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-   -   Physics of carbination (http://archives2.twoplustwo.com/showthread.php?t=385176)

tolbiny 11-25-2005 07:04 PM

Physics of carbination
 
"I don't want to get into the whole physics of carbination with you, but ..." Jerry seinfeld.

I've been drinking and reading the airplane thread in OOT and it reminded me of an old argument with my older brother.
I find an open 2 liter of pop (soda for some of you) with the cap sitting next to it. So i put the cap back on the 2 liter (litre for some of you). The villan comes in yell sat me saying he left it open on purpose cause he was going to have another glass (cup for some of you) shortly. He contends that repeated closing and opening of the bottle releases carbination faster that leaving it open. I contend thatthe carbination released while the bottle is closed will be trapped, increasing the pressure above the remaining soda, keeping more carbination within the soda itself.

BluffTHIS! 11-25-2005 07:51 PM

Re: Physics of carbination
 
H2O + CO2 <--> H2CO3

Here's the chemistry of it. I believe the physics would involve pressure, volumes, temperature and entrophy but I mostly slept through thermo.

bobman0330 11-26-2005 01:04 AM

Re: Physics of carbination
 
You're right, brother is wrong.

When the cap is on, the dissolved CO2 comes to equilibrium with the CO2 in the air in the bottle. When the cap is off, CO2 is constantly bleeding out. The rate of gas "undissolving" is inversely proportional to the pressure of CO2 above the liquid. With the cap off, P(CO2) will always be lower, so rate is higher, and more CO2 is lost over any time period.

ThinkQuick 11-26-2005 03:42 PM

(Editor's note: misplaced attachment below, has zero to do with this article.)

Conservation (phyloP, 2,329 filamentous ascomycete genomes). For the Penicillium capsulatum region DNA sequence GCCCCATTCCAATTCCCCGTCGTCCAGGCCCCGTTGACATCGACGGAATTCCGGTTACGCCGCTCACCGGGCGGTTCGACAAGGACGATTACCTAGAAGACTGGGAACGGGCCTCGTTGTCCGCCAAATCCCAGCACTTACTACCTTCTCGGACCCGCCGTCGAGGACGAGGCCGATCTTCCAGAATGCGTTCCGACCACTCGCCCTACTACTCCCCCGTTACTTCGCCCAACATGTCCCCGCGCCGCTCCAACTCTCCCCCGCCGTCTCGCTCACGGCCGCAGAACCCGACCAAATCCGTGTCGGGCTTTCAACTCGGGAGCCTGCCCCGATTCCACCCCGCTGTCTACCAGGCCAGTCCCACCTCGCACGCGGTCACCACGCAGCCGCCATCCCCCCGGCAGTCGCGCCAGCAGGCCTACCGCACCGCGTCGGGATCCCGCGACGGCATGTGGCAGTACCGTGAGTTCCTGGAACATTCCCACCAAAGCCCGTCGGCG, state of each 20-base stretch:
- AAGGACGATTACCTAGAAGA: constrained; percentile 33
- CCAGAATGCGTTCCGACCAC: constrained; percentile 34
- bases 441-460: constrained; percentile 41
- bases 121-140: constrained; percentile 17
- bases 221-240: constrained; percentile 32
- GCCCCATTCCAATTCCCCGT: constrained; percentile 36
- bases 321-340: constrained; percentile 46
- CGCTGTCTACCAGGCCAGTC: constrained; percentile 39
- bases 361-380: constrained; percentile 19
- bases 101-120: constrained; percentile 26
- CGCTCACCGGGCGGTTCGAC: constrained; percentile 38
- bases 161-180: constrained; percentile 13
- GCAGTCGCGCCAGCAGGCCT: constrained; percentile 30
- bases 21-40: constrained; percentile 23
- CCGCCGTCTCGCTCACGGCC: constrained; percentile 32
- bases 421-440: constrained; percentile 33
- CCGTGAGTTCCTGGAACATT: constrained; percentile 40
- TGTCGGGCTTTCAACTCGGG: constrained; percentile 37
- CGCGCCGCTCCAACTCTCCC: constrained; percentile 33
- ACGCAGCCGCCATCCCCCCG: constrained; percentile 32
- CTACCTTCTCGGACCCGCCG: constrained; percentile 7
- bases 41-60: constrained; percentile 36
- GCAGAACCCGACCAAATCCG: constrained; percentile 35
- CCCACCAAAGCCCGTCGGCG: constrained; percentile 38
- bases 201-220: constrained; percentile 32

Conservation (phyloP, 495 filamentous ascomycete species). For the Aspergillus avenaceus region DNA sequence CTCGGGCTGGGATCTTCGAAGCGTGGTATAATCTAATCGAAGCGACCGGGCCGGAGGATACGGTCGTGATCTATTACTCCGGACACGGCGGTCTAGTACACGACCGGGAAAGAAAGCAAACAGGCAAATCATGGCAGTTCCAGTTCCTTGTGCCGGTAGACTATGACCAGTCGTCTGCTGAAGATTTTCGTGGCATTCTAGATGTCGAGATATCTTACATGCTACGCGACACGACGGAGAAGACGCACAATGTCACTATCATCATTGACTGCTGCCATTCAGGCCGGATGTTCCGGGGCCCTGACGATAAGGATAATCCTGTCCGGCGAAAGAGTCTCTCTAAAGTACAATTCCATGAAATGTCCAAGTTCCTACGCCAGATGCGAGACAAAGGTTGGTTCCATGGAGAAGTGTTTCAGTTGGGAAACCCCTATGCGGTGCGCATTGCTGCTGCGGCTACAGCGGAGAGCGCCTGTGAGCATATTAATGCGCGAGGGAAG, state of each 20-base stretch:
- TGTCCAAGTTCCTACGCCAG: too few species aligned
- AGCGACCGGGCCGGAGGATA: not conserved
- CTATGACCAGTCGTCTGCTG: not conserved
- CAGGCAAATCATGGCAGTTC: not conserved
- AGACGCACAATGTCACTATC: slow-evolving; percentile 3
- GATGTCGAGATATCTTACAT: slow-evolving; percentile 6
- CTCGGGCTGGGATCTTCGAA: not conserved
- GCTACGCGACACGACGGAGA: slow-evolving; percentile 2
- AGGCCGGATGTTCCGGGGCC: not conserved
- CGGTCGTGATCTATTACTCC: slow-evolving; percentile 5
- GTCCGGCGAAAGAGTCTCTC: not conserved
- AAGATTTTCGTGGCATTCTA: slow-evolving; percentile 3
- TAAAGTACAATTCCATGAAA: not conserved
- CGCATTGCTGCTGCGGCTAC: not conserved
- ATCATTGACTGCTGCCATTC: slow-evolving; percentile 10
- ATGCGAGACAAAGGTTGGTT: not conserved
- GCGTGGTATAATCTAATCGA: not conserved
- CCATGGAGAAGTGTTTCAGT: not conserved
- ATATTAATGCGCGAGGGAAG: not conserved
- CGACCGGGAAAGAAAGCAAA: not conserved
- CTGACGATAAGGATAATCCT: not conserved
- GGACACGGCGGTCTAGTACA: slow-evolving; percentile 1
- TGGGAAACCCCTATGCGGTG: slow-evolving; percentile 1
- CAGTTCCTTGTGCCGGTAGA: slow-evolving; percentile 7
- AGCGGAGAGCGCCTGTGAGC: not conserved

Re: Physics of carbination
 
Over a longer period of time, of course yo are correct, as anyone knows you must cap a bottle of pop to prevent it from losing its carbonation.

However, over a small period of minutes, there will be a minimal amount of equilibration / loss of carbon dioxide.

Picking up the bottle and moving it about as you replace the cap could easily introduce more fresh air and mix it with the pop, causing a much more rapid loss of carbon dioxide. This is probably not offset by the extra few minutes the bottle spends closed. Even if the difference is significant I think the effect will be minimal and certainly not worth yelling about.

Note however, if the cap is indeed lying beside the bottle and you replace it in a nonviolent way, then as bobman says, this will certainly keep the pop carbonated longer

Slim Pickens 11-26-2005 08:04 PM

Re: Physics of carbination
 
The carbonation will be released more slowly with the cap periodically on rather than left off. Your brother will be more likely to notice the loss of carbonation when the bottle hisses at him as he re-opens it.

The real question is what would happen if you put a 12oz can of carbonated beverage in a centrifuge for a while and then opened it. Don't try calling the Coca-Cola "Questions and Comments" phone number either because they are absolutly no help on that one.


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